In the previous blog about Hallucinations and Delusions, we addressed handling the more simple, non-frightening hallucinations and how to keep from escalating the situation. But what to do when the person with LBD is experiencing a hallucination that is extremely frightening and by its very nature, throws the situation into a delusion that must be handled and dispelled to keep the person calm and safe.
A person hallucinating is seeing (or hearing, tasting, feeling) something that in reality is not present. Most often it involves sight, but other senses can be involved as well. A delusion is a false belief about a situation that is held despite all contrary evidence.
Hallucinations accompanied by a delusional belief are often very frightening to the person with LBD. In the later stage of the illness my husband believed his hospital bed was a boat that was about to be swamped by water. The room was dim and he had woken up into this terrifying experience. By chance the first thing I did was to turn on all the lights in the room and he looked around somewhat mystified. He was still frightened at first, but slowly calmed down as I walked around pointing out “look, here’s our dresser, and the window to the outside, and the chair,” etc. He slowly took in that there was no water; that he was in his bedroom. This response was counter to all previous advice about not correcting the person about their hallucinations. But sometimes you just instinctually try something. If the person is terrified, you do what you can to try to calm them and help them to feel safe.
Some people will experience paranoid delusions. One time my husband kept insisting I show him my social security card, birth certificate, etc. to prove who I was as he was convinced I was stealing money from him. I somehow knew that showing him documents wouldn’t help, as he would then think maybe I had forged them. Instead, I just sat down near him and quietly began paging through our wedding photo album and pointing out other people in the photos first and eventually the two of us. I didn’t say anything more about him needing me to prove who I was, but just talked about who the people were in the pictures: nieces and nephews, our siblings, etc. The distraction worked.
Another time he kept insisting that he was going to leave our home. I mistakenly fell into arguing with him, telling him it was dark out, that it wasn’t safe for him to leave on his own, etc., using logic to argue and try to convince him. This made him angrier and angrier till he said, “if you keep saying that, I’m going to punch you in the face. I don’t want to but I will.” My initial response of arguing and convincing him that he couldn’t leave was based on my fear and stress level. This added negative energy to the interaction and escalated things. Suddenly not only was he in a delusion that he wasn’t at home, but we were in a struggle for control.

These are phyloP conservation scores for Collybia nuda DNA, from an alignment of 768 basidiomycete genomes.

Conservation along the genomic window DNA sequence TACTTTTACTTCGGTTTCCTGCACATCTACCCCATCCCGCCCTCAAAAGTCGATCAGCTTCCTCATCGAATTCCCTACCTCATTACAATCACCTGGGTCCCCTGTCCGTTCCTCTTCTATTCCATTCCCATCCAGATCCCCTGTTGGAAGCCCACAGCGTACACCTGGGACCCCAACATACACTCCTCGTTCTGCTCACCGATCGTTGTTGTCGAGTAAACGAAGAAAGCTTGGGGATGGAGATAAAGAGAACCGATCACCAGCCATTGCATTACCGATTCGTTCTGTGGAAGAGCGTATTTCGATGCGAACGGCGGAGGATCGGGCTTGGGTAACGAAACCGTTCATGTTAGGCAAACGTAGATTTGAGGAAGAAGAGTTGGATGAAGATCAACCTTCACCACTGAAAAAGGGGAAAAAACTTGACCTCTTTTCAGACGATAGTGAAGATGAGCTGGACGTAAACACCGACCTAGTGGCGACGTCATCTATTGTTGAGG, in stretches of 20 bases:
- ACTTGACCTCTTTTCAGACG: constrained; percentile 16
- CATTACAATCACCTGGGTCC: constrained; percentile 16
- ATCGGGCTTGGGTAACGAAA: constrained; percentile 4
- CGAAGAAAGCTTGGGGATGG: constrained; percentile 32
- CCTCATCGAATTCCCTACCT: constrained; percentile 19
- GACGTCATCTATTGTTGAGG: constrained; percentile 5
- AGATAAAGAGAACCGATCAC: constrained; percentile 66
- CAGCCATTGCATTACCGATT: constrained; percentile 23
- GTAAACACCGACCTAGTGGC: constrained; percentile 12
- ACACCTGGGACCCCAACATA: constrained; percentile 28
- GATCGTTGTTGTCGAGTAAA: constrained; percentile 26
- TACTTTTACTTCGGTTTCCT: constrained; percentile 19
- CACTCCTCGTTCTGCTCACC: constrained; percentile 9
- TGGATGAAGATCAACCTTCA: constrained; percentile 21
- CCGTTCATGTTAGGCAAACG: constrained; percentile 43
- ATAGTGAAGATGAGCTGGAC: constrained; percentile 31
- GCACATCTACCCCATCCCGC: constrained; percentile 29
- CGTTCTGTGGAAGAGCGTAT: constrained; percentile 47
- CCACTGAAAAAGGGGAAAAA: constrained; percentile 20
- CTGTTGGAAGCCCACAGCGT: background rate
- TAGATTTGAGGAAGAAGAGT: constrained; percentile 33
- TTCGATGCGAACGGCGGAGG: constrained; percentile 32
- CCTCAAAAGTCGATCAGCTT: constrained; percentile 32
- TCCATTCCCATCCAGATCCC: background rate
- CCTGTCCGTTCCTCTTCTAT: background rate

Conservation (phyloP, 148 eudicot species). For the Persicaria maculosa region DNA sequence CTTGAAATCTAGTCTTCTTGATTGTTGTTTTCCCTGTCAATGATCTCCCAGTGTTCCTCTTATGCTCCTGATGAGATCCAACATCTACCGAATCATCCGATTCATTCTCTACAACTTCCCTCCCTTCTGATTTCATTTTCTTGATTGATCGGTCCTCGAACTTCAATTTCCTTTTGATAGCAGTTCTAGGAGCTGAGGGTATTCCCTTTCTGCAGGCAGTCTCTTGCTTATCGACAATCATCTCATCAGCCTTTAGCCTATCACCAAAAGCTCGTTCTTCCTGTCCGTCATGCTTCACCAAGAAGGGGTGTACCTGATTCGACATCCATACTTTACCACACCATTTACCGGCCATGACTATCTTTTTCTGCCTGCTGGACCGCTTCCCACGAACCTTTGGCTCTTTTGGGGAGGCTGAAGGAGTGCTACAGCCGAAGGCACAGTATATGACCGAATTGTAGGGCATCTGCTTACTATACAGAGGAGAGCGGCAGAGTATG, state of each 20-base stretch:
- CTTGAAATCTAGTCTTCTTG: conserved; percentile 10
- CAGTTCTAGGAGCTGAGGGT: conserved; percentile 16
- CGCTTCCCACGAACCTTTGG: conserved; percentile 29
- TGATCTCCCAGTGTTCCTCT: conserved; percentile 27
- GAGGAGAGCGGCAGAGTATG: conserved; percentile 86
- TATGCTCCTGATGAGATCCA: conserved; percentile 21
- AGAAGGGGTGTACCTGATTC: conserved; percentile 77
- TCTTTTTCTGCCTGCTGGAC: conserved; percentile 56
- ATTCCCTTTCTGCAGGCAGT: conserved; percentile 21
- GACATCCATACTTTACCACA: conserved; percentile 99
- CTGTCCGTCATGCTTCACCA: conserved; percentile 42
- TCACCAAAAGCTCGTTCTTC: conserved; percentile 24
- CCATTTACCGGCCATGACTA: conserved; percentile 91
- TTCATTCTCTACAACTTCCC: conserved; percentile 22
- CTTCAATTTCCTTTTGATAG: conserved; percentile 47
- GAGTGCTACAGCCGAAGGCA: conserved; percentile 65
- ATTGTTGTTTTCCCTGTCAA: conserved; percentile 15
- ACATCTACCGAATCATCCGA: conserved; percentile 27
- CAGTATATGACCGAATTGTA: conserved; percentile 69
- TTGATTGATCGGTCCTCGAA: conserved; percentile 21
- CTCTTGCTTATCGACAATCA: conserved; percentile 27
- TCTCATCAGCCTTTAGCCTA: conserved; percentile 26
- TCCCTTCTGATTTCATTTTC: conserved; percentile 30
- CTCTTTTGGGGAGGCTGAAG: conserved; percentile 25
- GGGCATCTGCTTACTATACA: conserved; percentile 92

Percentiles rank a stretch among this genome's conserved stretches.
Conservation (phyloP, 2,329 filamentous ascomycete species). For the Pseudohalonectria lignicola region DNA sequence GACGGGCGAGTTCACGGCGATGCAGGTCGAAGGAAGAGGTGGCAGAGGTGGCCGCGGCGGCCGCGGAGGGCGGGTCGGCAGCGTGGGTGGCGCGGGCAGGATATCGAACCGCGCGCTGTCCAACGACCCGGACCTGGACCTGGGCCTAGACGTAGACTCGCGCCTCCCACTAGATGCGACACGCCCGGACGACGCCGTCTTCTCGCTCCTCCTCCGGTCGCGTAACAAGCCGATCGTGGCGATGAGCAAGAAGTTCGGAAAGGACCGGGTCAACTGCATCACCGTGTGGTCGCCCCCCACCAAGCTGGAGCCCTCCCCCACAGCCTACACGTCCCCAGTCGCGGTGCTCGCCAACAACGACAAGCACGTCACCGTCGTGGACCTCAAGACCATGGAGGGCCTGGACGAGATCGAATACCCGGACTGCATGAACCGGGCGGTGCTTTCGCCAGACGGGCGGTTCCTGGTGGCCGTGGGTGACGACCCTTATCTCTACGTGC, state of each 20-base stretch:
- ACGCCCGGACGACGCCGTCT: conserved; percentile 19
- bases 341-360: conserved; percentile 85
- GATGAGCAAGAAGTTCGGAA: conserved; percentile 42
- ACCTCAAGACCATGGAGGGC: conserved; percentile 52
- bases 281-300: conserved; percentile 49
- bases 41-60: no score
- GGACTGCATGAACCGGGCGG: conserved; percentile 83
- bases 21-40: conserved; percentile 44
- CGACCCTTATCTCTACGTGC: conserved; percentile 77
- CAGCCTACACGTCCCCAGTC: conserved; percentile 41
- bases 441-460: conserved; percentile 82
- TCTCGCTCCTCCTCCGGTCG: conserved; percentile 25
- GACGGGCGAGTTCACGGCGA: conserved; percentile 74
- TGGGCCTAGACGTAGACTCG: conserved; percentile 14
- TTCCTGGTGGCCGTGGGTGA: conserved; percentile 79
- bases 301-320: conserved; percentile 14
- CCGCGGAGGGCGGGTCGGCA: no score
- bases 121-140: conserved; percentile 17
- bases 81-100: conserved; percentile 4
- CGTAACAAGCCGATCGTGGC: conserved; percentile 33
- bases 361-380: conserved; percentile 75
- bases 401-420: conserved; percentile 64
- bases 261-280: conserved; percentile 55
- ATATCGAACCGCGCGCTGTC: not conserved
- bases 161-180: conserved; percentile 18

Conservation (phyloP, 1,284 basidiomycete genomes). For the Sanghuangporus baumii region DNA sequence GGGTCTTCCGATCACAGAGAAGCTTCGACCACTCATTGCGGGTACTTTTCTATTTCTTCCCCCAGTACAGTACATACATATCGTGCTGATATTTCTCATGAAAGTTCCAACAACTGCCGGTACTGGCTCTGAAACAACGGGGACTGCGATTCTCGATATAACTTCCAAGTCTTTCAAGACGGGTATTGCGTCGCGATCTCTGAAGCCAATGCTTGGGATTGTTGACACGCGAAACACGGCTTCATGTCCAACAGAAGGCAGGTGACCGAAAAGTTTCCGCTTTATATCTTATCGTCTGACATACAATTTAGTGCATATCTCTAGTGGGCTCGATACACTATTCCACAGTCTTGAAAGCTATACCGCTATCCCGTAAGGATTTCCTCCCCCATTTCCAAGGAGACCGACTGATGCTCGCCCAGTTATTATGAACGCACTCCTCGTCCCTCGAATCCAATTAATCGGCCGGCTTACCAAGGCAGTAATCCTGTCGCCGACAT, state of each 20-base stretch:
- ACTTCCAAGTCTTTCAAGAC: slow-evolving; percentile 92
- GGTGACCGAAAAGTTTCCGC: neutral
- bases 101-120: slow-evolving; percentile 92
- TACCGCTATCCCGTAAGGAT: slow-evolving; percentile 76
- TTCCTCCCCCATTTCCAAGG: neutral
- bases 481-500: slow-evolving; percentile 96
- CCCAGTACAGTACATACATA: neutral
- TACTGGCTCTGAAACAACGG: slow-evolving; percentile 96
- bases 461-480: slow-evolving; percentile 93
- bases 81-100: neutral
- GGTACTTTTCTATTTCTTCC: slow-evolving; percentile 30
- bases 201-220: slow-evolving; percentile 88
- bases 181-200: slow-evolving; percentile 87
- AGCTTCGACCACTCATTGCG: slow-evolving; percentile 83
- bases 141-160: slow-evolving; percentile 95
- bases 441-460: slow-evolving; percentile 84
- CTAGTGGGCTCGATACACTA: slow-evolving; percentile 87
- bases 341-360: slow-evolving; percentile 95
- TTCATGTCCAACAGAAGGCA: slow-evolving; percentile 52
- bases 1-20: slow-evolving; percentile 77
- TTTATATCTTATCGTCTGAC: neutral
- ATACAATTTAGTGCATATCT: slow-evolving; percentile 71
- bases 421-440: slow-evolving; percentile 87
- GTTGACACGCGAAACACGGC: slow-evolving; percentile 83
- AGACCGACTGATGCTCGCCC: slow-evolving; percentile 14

So I shifted gears and got very quiet. I calmly stopped making eye contact and looked down at my cell phone as if I were reading something. He then struggled to his feet and headed down the hallway toward the bedroom, thinking he was leaving the apartment. He was there for about 5 minutes. When he returned the whole incident was over. He cheerfully said, “hello” as he came into the room. Of course, I had no idea how this was going to go, but it definitely began to resolve when I disengaged from the struggle. So a little mantra, “don’t add negative energy to the situation” can be helpful.
It’s also a good idea to have one or two people whom you trust to be helpful in your caregiver “toolbox.” A familiar person who understands the situation and can come pay a visit while you “run an errand” is extremely helpful. Admittedly, not everyone is lucky enough to have someone who can drop everything and come help out, but if you do, the distraction of a different person can often be enough to diffuse the situation.
Finally, I have no proof of this medically, but I have noticed, as have other LBD caregivers, that a delusion seems to have a time limit and “burns itself out” after about 30 minutes. I don’t know if this is actually a reliable fact, but if you begin to notice a pattern such as this with your loved one, it can help you remain calm knowing “this too shall pass.”
There are some medications that are given to ease these types of hallucinations and delusions. However, the decision to try a psychotropic medication must be carefully considered by the patient’s neurologist who is fully informed about the seriousness of prescribing these medications to a person with LBD. (For more on this topic, please see our blog post from March 2021, How Antipsychotics Affect People with Lewy Body Dementia.)
To recap: the most important thing to remember when helping your loved one through a difficult hallucination or delusion is to stay calm and speak quietly and calmly. Don’t add unnecessary energy to the situation. The more you argue, the more the situation will escalate. Strategies that can help are distraction, walking away briefly into another room, or simply not responding to the content and changing the subject. Keep in mind that your goal is to help your loved one feel safe.
We welcome comments and questions. What has worked for you? And remember, our Helpline is available every day.